Facebook has warned advertisers that it may not be able to accurately measure the success of their adverts due a privacy clampdown by Apple in iPhone software.
The social media giant has added a disclaimer to its return on investment figures, which are crucial to advertisers’ confidence their money is well spent on its platform, saying they might now be missing data or partly based on “statistical modelling”.
Advertisers have told Business Matters that since Apple updated iPhone software last week, Facebook has provided unpredictable results that are much higher or lower than normal. One called the figures “nonsense”, while another described the system as “broken”.
The change shows how Facebook’s $84.2bn (£60.1bn) advertising operation could be affected by Apple’s move, which the social network has said will damage millions of small businesses that rely on targeted adverts to grow.
Carly Stringer, a Facebook advertising consultant in Maidstone who works with independent online retailers, said she had seen seemingly inflated numbers before the picture became murkier, while Phil Kiel, an e-commerce ad buyer in Liverpool, said he had seen mostly declines.
A spokesman for Facebook said it was too early to know the impact of Apple’s latest software update, iOS 14.5, which was launched on April 26 and could take weeks to be installed on a majority of iPhones.
The update forces apps to get clear consent before accessing users’ unique ID numbers, which can be used to link their activity across multiple services and track how they respond to specific adverts. Most people are expected to refuse, causing problems for companies big and small.
Facebook has fiercely opposed the policy, telling customers to expect turbulence while racing to adapt its systems. A spokesman said it had briefed advertisers extensively about the changes, having first warned in October some metrics would have to be estimated.
But Mathias Schroder, a Danish e-commerce entrepreneur and analyst, said the situation had broken the link between spending and clear returns that has made Facebook’s adverts so attractive to businesses.
He said: “Facebook can’t do anything about Apple’s decision, but they could give us a better understanding of what this means for our reports. How much of our data is modelled? Is it 10pc? 90pc? And more importantly, can we rely on the modelled data?”
In the days after Apple’s update, some advertisers reported bizarre surges in Facebook’s “return on ad spend” metrics, known as ROAS. Others said they had seen mixed results or downswings not consistent with other metrics.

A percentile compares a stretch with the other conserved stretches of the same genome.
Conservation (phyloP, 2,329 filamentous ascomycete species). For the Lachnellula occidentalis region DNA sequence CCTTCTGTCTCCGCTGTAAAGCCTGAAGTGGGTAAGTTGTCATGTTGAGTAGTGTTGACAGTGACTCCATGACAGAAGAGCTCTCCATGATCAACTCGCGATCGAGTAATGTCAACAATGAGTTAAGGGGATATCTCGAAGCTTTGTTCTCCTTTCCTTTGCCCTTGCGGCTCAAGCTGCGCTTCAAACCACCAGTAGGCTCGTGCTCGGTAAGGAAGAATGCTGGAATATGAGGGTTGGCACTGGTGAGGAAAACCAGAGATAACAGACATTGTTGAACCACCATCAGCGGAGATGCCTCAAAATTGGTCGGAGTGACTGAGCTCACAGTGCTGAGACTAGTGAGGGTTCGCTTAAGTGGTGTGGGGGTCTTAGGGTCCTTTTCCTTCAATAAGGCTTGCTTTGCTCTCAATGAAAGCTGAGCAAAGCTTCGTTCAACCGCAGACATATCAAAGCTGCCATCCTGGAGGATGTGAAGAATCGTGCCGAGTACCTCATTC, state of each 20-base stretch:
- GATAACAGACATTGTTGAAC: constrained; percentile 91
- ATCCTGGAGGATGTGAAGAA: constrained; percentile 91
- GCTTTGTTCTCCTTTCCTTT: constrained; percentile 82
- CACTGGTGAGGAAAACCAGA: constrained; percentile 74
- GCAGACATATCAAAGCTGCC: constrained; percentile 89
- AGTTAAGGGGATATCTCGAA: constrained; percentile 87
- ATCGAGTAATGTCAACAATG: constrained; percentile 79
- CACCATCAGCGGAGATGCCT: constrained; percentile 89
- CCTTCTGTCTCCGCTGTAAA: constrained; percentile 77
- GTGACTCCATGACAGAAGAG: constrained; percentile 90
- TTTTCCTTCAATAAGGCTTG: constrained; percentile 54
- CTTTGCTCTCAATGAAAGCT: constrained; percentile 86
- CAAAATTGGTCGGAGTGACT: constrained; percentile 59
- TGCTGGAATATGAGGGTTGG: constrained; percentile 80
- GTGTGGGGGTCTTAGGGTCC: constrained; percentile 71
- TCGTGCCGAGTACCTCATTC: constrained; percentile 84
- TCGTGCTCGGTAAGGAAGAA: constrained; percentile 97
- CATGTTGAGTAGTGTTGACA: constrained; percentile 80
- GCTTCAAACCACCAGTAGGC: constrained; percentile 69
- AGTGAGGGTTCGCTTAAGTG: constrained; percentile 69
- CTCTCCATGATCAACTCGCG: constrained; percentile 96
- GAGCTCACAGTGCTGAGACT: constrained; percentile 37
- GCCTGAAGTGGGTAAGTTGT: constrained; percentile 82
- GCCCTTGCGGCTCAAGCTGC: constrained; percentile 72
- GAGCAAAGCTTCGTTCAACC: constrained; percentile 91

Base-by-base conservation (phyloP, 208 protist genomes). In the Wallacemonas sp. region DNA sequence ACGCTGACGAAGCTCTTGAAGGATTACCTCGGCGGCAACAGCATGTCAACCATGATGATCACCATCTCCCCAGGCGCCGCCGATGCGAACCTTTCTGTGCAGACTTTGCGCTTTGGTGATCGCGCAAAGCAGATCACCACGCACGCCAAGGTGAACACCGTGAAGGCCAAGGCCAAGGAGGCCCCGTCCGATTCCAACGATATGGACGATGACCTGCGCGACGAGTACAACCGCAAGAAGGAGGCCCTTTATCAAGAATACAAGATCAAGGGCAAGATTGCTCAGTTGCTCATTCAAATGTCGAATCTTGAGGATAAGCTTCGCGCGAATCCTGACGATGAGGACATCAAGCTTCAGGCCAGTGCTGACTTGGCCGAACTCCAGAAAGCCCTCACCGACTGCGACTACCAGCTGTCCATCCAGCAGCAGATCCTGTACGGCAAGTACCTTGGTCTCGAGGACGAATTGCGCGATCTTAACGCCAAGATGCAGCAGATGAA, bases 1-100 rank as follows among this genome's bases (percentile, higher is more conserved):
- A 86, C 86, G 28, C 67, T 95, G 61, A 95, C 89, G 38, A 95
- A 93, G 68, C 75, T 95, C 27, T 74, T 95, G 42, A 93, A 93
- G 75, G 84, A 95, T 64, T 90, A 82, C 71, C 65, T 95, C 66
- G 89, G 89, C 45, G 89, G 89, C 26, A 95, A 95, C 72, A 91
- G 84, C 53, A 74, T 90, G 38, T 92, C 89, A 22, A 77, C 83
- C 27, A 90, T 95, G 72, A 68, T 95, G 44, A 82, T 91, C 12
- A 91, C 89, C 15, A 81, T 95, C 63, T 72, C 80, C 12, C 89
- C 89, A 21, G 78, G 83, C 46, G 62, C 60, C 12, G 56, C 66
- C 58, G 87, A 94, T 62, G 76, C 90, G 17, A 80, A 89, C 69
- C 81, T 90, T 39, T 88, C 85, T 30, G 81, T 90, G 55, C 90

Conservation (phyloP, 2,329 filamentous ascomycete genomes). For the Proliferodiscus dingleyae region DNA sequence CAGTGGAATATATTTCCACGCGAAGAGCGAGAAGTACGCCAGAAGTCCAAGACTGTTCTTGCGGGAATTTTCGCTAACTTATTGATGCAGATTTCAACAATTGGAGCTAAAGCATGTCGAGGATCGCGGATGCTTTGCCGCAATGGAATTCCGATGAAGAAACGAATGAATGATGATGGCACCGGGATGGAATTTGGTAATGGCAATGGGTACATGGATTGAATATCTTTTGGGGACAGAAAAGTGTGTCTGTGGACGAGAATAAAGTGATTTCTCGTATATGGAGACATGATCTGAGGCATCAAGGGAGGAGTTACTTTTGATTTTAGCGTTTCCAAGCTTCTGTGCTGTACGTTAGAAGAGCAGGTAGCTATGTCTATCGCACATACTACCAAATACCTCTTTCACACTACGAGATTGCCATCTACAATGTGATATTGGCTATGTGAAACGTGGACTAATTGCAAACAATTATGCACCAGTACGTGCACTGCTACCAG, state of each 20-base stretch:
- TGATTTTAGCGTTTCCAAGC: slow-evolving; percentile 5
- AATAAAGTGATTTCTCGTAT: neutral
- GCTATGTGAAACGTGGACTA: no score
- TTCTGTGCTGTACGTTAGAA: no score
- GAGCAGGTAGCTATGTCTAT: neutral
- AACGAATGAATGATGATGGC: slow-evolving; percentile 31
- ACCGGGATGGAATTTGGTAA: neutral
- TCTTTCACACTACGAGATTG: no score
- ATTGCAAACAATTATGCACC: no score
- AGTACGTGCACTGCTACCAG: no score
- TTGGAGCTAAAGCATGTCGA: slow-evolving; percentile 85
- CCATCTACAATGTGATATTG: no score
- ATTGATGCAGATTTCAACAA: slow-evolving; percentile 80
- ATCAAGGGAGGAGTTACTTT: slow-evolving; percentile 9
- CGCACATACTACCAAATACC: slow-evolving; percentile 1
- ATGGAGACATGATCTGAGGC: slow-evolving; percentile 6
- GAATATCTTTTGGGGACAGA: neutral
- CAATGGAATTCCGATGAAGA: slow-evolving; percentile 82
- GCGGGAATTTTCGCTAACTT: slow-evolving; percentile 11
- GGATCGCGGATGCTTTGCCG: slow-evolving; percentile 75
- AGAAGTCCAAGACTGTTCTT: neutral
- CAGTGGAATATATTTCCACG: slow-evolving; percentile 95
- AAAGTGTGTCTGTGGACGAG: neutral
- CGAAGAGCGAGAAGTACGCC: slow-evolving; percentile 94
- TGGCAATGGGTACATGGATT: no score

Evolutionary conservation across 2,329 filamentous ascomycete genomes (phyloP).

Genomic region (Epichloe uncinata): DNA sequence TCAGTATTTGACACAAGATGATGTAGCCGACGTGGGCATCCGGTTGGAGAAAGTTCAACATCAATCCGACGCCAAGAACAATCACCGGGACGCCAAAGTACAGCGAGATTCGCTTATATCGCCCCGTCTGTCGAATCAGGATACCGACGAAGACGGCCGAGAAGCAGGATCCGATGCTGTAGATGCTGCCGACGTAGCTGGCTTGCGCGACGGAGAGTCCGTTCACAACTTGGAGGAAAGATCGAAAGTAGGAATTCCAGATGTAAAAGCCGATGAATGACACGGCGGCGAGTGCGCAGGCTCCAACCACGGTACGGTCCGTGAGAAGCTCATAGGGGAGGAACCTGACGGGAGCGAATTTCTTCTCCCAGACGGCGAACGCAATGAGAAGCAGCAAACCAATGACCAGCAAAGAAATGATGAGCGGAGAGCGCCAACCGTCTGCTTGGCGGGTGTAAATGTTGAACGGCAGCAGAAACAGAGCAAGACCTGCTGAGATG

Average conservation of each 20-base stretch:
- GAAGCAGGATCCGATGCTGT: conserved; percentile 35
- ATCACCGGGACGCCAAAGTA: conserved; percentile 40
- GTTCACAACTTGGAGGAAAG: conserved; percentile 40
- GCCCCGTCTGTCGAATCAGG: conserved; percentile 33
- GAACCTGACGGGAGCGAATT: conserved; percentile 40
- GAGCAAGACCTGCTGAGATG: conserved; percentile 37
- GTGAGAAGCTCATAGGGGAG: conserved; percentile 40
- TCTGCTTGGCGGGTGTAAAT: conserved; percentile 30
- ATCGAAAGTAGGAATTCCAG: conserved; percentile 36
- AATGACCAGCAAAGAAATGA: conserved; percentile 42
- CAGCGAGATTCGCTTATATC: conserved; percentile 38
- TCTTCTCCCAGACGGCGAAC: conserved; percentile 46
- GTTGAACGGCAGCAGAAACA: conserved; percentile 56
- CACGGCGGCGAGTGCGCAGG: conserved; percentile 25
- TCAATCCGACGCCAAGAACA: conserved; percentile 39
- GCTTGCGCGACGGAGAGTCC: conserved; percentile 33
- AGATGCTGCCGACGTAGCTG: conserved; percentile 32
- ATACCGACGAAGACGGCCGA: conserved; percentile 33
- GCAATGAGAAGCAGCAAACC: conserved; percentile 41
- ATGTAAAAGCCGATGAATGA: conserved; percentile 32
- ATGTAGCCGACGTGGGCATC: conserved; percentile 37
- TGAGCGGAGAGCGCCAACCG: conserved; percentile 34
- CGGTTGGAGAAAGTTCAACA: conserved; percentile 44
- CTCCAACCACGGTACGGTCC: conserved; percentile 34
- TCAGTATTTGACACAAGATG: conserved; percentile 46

Normally, ROAS figures are calculated by tracking which users spent money after seeing an advert. Now Facebook says they may not include iPhone users who opt out of tracking, and some will use modelling to cover that gap.
Gil David, an ad buyer in Belfast, attributed many of the increases to a change in how Facebook assigns returns to different days, creating a one-time bump as some income that had been ascribed retrospectively was yanked into the present.
Ms Stringer said: “I’m not trusting the data in Facebook right now because we’re in the early stages of the shift in how Facebook is reporting the data.”
David Herrmann, an ad buyer in Los Angeles, said he had seen more drops than hikes, concluding: “Clearly the system is missing a lot or taking too much credit… right now it’s hard to know what is truth to the platform and what’s real real.”
Tod Maffin, president of EngageQ, a social media agency in British Columbia, said the lack of transparency should be “cause for alarm for all digital marketers who use Facebook”, calling on the company to explain what data it had used to produce its estimates.
Advertising metrics are a sensitive matter for Facebook because it is fighting a class-action lawsuit in the US that accuses it of exaggerating past estimates. The company says those claims have no merit.
In 2019, it paid $40m to settle a lawsuit claiming that it had overstated the time its users spend watching video ads by up to 900pc, without admitting wrongdoing.
A spokesman for Facebook said: “It is premature to draw any conclusion about our ROAS metric based on a few anecdotes, especially so early on in the iOS 14.5 adoption process.
“For months, we have been transparent with advertisers about the implications of iOS 14.5 on targeting, delivery, measurement and reporting, and we continue to offer guidance to make the transition as seamless as possible.”
The company describes its estimated metrics as “[not] precise counts” but still useful as a gauge.
Since Apple’s update last week, Facebook has encouraged users to accept the tracking prompt on its own apps by telling them that it allows the social network and its sister app Instagram to remain free.